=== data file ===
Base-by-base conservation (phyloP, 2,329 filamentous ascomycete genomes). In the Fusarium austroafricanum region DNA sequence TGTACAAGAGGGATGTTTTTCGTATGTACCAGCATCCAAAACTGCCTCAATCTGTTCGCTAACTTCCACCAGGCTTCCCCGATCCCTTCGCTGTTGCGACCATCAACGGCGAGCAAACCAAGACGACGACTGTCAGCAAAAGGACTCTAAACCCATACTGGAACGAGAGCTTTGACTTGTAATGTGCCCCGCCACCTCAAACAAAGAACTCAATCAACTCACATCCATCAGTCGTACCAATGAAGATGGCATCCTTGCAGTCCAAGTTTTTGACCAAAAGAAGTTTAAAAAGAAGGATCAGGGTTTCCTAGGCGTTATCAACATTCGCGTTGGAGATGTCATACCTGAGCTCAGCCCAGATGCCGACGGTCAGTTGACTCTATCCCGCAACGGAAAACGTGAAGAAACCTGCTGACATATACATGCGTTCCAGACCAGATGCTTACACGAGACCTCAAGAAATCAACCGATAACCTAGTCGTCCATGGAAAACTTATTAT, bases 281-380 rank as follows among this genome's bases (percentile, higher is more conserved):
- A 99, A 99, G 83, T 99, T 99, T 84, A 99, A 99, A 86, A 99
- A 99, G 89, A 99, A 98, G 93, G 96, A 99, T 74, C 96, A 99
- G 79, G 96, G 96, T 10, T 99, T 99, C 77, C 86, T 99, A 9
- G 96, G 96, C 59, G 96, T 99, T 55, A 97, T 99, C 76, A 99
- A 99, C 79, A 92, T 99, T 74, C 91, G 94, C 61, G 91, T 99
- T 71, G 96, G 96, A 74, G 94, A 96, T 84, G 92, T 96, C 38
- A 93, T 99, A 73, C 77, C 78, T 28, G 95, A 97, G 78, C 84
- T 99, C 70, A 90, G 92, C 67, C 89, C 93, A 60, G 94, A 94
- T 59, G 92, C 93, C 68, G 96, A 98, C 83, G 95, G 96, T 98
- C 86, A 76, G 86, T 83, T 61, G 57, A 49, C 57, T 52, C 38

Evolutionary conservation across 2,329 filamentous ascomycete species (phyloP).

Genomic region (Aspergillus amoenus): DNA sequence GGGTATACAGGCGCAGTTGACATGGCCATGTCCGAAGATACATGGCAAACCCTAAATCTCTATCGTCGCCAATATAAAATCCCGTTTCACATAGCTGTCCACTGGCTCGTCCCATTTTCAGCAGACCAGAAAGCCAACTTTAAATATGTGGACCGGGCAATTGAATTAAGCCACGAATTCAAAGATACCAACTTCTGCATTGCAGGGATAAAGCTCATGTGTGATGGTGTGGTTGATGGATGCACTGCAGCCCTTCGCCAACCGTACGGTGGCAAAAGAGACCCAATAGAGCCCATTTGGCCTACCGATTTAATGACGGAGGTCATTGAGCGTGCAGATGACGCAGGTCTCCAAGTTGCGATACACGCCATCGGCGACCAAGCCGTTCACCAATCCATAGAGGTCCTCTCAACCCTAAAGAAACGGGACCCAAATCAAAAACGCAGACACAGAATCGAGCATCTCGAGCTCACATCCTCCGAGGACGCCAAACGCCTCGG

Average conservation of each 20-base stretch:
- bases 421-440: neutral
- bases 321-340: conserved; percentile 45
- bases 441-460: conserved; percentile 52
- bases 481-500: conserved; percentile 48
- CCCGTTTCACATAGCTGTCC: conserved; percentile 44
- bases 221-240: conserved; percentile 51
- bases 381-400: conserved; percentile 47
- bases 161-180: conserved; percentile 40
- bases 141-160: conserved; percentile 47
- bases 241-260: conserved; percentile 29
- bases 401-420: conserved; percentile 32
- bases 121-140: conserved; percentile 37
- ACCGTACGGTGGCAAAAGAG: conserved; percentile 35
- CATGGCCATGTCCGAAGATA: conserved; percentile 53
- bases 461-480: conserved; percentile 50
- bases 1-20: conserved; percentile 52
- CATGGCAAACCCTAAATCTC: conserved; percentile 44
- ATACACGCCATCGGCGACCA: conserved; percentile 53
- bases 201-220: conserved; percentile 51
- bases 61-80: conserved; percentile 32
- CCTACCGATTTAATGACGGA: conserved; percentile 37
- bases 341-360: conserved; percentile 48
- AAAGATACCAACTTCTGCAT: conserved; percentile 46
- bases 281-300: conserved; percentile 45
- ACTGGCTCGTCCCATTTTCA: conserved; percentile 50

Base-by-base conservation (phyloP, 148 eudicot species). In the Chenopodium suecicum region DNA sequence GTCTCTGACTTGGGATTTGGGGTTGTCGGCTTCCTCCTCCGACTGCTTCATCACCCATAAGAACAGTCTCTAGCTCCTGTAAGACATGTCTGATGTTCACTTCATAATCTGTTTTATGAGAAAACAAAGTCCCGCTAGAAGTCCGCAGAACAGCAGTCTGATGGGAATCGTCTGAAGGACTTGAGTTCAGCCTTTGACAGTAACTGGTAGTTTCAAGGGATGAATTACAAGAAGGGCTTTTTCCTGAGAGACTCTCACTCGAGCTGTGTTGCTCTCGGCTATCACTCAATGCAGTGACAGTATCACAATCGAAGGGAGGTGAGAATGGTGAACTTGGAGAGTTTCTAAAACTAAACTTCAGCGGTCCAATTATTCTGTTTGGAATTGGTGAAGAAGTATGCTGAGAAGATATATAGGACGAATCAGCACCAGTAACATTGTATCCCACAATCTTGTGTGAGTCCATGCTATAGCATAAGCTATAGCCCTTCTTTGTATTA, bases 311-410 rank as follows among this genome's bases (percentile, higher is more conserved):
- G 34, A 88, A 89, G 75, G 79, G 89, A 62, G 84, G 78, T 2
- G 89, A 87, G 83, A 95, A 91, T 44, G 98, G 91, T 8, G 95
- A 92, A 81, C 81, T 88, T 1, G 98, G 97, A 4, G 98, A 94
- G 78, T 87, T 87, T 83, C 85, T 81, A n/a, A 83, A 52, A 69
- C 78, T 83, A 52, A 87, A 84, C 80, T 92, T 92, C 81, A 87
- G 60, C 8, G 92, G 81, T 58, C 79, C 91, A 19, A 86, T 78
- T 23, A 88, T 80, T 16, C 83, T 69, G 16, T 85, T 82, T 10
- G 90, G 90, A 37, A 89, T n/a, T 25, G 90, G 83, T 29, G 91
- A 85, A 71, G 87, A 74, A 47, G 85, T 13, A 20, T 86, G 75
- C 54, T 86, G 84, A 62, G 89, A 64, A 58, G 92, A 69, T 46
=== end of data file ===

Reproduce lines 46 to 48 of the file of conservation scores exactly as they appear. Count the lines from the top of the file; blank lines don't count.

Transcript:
- G 60, C 8, G 92, G 81, T 58, C 79, C 91, A 19, A 86, T 78
- T 23, A 88, T 80, T 16, C 83, T 69, G 16, T 85, T 82, T 10
- G 90, G 90, A 37, A 89, T n/a, T 25, G 90, G 83, T 29, G 91